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“Learn how engineering experts benefit from preparing and studying white papers”.

By John D. Gaskell, Retired Consulting Engineer

Author of “The Complete Guide to FORENSIC ENGINEERING”

Forensic engineering is defined by the National Academy of Forensic Engineers (NAFE) as “the application of the art and science of engineering in matters which are in, or may possibly relate to, the jurisprudence system, inclusive of alternative dispute resolution.” These engineers serve as consultants to the legal profession and as expert witnesses in courts of law.


To properly prepare your case, it is often necessary to research specialized areas of your field, such as those that may be new to you or you haven’t needed since college. While doing this studying, make notes in a narrative form to make it easier for you to write your expert report. In addition, these notes will help you prepare for your deposition and for trial as an expert. These papers prepare you for cross-examination questions on the specialized technical area at issue. They have the added advantage of preparing you for questions in the general technical area but not specific to this case. When your work involves a new technical issue, read about it and take detailed notes in narrative form, including definitions of the various new terms.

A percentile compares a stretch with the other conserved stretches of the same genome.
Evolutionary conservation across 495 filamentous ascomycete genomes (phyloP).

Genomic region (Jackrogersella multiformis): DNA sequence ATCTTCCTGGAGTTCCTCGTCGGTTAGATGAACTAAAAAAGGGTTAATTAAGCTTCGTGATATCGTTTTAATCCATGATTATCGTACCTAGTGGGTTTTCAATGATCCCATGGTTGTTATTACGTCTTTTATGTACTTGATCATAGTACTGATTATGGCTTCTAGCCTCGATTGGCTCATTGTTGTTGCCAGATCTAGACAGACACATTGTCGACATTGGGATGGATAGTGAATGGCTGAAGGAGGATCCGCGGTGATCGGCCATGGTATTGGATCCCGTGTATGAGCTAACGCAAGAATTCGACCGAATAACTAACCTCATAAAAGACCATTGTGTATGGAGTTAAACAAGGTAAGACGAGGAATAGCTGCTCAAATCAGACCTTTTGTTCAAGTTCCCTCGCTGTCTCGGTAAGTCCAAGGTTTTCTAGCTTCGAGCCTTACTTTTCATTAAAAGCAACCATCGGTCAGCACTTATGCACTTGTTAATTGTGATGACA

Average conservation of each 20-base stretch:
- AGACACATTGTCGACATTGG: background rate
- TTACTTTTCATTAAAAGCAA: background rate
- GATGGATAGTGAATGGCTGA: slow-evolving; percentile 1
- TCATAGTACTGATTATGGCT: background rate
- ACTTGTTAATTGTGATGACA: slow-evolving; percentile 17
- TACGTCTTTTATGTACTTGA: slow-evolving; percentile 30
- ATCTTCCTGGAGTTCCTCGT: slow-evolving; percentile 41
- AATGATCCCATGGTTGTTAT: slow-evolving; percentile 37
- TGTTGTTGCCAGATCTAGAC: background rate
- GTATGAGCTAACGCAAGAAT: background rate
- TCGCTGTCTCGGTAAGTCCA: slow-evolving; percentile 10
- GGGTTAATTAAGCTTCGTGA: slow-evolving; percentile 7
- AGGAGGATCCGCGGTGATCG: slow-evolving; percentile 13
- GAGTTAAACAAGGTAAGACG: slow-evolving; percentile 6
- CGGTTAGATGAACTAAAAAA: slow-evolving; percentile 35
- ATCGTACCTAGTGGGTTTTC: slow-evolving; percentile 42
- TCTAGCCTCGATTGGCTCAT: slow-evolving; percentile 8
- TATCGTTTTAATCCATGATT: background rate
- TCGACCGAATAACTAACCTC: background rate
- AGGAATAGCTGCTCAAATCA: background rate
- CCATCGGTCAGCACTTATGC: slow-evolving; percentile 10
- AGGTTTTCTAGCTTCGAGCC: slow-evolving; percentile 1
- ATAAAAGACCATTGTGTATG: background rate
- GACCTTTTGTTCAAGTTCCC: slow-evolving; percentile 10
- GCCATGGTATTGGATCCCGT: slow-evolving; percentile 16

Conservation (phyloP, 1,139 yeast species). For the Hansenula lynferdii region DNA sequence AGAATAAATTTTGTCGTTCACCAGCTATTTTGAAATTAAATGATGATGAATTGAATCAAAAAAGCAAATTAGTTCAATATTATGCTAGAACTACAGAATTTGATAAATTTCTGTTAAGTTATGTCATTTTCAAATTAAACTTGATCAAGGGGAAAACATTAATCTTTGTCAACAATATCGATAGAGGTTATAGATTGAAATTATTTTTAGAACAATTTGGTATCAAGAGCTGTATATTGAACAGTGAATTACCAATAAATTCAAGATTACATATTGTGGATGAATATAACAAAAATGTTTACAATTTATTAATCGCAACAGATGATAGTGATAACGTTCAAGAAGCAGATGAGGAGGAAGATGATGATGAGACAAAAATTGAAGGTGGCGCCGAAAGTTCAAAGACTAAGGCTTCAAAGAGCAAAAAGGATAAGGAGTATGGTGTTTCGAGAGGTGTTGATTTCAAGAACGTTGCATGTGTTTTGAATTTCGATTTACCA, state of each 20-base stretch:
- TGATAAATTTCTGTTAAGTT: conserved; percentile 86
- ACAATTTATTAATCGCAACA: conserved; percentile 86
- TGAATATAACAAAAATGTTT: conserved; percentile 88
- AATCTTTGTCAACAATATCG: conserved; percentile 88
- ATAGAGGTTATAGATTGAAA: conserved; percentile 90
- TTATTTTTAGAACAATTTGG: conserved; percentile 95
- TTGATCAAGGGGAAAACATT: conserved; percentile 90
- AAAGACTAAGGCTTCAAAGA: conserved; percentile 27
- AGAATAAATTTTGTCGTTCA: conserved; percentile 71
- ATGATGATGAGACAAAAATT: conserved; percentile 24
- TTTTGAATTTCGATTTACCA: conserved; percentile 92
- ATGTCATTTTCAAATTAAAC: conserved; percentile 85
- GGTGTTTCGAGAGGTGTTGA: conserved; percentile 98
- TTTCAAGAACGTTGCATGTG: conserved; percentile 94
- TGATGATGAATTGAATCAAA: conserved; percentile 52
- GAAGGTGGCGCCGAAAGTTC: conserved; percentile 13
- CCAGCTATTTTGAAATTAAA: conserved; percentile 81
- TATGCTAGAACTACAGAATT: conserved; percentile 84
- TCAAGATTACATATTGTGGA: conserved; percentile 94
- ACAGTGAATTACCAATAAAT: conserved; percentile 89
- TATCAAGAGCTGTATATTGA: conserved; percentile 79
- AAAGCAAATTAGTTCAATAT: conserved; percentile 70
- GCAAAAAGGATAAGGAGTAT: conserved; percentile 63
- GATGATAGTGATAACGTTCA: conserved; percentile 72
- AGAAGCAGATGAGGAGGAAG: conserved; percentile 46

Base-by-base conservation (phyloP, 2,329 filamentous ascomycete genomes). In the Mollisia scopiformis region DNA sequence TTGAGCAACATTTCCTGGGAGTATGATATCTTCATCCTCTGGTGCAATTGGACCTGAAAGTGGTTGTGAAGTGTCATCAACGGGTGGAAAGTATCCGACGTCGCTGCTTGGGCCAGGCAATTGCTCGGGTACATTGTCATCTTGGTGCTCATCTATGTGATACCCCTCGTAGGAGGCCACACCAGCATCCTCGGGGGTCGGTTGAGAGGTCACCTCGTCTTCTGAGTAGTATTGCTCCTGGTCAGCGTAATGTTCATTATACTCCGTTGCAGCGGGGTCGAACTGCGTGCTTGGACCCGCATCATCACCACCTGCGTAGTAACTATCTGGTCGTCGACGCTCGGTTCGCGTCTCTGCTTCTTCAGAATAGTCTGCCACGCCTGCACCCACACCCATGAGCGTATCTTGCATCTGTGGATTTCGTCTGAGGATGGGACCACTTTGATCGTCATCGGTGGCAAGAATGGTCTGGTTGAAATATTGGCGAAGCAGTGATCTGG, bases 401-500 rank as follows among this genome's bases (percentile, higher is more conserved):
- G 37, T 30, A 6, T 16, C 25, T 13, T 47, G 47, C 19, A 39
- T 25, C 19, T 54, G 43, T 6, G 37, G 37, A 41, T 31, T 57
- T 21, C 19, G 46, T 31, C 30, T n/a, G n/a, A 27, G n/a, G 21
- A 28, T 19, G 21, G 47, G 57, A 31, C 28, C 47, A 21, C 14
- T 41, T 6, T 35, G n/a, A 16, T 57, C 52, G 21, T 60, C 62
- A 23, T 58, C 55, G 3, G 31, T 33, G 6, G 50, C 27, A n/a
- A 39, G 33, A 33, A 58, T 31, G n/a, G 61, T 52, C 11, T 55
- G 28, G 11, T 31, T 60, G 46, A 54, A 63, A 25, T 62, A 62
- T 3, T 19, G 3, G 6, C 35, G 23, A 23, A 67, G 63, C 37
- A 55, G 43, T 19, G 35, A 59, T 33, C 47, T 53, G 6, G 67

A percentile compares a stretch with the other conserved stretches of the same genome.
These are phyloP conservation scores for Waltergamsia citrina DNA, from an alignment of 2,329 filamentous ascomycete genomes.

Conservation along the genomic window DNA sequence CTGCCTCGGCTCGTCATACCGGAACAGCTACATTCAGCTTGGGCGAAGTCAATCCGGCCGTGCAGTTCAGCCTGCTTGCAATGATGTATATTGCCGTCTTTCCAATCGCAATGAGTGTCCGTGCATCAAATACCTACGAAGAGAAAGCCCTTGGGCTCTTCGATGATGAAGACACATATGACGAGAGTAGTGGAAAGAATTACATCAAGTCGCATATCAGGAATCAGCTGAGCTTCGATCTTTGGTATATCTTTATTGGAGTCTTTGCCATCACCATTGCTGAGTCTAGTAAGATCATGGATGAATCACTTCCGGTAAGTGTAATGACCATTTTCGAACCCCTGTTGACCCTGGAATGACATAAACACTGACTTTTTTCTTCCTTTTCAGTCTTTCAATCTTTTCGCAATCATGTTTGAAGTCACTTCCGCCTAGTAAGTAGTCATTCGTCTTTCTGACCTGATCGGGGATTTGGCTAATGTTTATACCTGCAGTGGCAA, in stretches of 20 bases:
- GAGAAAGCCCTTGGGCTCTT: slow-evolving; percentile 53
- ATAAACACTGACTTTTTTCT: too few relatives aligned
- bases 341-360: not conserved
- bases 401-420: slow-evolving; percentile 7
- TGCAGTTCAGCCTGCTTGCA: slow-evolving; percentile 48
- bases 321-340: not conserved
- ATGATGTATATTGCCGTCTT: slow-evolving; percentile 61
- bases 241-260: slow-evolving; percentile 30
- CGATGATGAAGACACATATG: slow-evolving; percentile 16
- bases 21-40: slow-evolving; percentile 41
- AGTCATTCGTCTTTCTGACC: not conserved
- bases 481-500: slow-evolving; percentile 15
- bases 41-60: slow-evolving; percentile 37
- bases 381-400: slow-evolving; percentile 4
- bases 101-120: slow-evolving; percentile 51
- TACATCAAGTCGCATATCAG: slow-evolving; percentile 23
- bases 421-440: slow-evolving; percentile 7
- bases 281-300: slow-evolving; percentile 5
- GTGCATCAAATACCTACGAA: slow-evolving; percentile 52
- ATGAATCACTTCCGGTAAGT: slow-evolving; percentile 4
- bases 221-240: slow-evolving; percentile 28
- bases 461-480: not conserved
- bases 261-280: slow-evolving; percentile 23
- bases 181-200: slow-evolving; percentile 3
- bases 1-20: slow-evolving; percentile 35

These are often called “white papers,” a compilation of your knowledge on a specific topic. It organizes your research for use not only on this case, but on future cases. If the source information is paraphrased, it could also be the basis for a magazine article authored by you. Reprints will help you earn a reputation as an expert in your field.

I didn’t learn about white papers until I was in practice for over 20 years. Start as soon as you have a job. After you have prepared a “white paper,” reread it several times, and commit much of the information to memory. When the subject comes up, you will be able to discuss it like an expert. Gain a reputation as the “smartest guy in the room.”

After I established my own engineering practice and began hiring employees, I wanted to standardize procedures for two reasons. Most importantly, this was so that my staff would provide the same standard of service that my clients had come to expect from me. Also, I realized that by sharing information we would become more efficient and, thus, more profitable. I organized this information, including white papers, and put it in a 3-ring binder that I called my Operations Manual. This information can now be more easily organized and updated with computers.

Litigation consulting is interesting, challenging, and profitable. If what is involved interests you, I recommend adding “Forensic Engineering” to your practice as a consulting engineer.

Get Jack’s new book: The “Complete Guide” to FORENSIC ENGINEERING to learn the details. Also, the largest chapter in his book: The “Complete Guide” to CONSULTING ENGINEERING covers the “highlights” of Forensic Engineering. Visit to find out more.